“Implementation of RFID has seen some good progress, especially in China where the technology has been thoroughly embraced. In Europe several airlines and airports are successfully working together to introduce RFID, notably Air France at Charles de Gaulle Airport in Paris. Industry needs to be reminded that in addition to meeting our customers’ expectations, implementation of RFID will help reduce the USD2.4 billion cost to airlines from mishandled bags,” said de Juniac.
Infrastructure Infrastructure will also play a key role in meeting customer expectations. Developing infrastructure that can cope with future demand, without relying on ever-bigger airports, is essential. In cooperation with Airports Council International (ACI), the NEXTT (New Experience Travel Technologies) initiative explores important changes in technology and processes to improve operational efficiency and the customer experience.
Among its 11 work streams, NEXTT is examining several options, including the potential to:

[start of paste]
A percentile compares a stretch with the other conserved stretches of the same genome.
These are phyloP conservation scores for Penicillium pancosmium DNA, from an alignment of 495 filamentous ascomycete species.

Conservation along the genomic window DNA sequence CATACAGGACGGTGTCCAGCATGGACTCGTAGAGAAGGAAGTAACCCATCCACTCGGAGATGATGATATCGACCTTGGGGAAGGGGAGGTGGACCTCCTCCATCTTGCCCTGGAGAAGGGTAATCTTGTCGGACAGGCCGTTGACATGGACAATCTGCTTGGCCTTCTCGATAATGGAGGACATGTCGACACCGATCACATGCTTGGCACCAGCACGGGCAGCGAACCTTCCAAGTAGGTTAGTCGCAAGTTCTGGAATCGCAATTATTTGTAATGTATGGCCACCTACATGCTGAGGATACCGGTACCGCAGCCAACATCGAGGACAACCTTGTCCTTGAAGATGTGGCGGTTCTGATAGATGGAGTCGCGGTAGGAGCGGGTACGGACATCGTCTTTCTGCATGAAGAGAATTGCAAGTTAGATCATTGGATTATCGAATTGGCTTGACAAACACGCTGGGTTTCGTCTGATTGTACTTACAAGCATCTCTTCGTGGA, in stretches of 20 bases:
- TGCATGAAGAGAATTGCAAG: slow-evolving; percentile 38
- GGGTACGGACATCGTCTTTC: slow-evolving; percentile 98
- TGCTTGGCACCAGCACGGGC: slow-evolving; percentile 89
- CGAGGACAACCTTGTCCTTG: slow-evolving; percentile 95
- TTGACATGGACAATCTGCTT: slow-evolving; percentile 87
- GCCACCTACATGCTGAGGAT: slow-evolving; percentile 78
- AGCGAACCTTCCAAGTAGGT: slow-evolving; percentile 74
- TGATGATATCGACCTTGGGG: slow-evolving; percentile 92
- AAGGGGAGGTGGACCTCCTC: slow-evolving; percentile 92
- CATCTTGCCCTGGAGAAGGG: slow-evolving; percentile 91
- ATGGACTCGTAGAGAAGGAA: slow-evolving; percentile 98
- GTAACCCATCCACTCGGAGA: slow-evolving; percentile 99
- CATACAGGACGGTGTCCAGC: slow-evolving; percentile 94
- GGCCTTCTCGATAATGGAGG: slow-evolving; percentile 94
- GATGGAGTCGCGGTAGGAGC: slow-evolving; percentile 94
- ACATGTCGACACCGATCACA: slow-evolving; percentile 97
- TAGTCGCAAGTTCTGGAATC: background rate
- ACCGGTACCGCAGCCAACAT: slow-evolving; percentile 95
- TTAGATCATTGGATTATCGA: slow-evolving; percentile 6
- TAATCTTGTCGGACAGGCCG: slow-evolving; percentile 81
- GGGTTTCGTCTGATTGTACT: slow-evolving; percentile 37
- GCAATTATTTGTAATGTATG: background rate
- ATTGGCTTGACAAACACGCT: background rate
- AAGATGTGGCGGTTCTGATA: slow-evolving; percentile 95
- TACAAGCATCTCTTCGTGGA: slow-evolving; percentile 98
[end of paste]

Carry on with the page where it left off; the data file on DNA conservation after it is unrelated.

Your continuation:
· Increase off-site processing, which could reduce or even eliminate queues.
· Use artificial intelligence and robotics to more efficiently use space and resources.
· Improve data sharing among stakeholders to enhance efficiency.
“Accommodating growth by building bigger and bigger airports will be challenging from a public policy perspective. NEXTT provides a major opportunity to focus on using the latest industry technology standards for a sustainable future. We look forward to seeing Poland take a leadership role in delivering the NEXTT vision with the construction of Warsaw’s new airport- Solidarity Transport Hub. It’s the European Union’s first greenfield airport in over a decade,” said de Juniac.